Court rules Rappler violated constitution by not being fully Filipino-owned

Court rules Rappler violated constitution by not being fully Filipino-owned

- in News, Opinion, Philippines
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Finally, the moaning adolescents at Rappler can now take off their costumes and stop pretending that they’re legitimate journalists with no agenda.

The Court of Appeals (CA) on Monday ruled that the so-called media outlet Rappler was indeed not fully Filipino-owned and therefore, violated the 1987 Constitution.

The Securities and Exchange Commission revoked Rappler’s certification of incorporation January last year for violating constitutional restriction on foreign ownership of mass media. After which, the fake news source filed a motion for reconsideration. Today, a 25-page resolution was released by the CA, which saw no merit on the motion for partial reconsideration filed by Rappler on the case.

“In summary, a motion for reconsideration grounded on arguments already submitted to the court and found to be without merit may be denied summarily, as it would be a useless ritual for this court to reiterate itself. Here, petitioners did not raise any new matter or issue in its motion. Accordingly, this court finds no cogent justification to reconsider its motion decision dated July 26,” the CA ruling read.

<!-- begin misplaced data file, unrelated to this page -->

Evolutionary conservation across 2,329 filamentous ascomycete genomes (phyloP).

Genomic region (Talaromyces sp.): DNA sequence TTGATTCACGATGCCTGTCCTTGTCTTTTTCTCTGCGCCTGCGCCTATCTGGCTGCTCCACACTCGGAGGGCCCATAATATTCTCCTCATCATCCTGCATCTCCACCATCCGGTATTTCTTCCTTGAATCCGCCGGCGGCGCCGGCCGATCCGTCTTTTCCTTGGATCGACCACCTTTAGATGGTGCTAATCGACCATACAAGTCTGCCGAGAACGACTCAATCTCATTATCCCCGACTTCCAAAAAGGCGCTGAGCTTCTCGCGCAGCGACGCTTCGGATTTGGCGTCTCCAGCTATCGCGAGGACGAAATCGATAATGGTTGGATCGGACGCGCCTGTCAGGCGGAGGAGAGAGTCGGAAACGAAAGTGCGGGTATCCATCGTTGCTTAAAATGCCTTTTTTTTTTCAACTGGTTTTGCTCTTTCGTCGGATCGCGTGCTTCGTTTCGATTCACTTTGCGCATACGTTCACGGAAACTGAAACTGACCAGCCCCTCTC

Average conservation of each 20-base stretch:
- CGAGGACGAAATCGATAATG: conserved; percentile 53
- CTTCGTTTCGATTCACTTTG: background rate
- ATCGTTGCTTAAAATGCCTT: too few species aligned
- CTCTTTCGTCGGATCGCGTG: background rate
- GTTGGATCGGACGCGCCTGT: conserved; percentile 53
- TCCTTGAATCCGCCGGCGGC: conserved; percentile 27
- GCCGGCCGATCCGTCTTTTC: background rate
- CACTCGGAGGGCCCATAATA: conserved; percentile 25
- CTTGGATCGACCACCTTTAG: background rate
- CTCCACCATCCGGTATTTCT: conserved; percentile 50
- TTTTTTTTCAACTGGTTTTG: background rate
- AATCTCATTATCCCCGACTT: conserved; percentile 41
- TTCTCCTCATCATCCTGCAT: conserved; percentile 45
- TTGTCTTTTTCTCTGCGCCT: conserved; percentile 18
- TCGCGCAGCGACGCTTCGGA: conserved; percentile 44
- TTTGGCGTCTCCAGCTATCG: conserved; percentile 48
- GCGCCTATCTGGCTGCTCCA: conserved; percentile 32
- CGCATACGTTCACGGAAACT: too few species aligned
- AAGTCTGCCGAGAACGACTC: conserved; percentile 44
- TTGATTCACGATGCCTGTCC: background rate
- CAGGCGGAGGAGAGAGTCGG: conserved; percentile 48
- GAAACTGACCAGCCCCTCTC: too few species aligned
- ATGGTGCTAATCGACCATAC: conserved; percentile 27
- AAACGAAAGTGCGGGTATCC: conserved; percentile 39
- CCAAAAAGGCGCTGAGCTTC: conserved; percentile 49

Although freedom of speech dictates that Rappler will still be able to continue pumping out their propagandist drivel, it should now be clear that their news is an affront to the public’s right to unbiased information; and the SEC agrees.

“Rappler Inc. being the mass media entity that sold control to foreigners, and Rappler Holdings Corporation being its alter ego, existing for no other purpose than to effect a deceptive scheme to circumvent the Constitution,” the SEC decision read.

The SEC decision added that “The Foreign Equity Restriction is very clear. Anything less than One Hundred Percent (100 percent) Filipino control is a violation,” it added.

Spokesperson Salvador Panelo on Monday said that Malacañang will not interfere with the decision of the Court of Appeals deny Rappler’s petition to reverse the SEC’s order.

“We will let the law take its course,” he said and it seems that it indeed has. This delegitimizing of their power as a media organization feels like a fitting conclusion less than a month after Maria Ressa’s arrest for cyber libel charges. Like mother like child.

 




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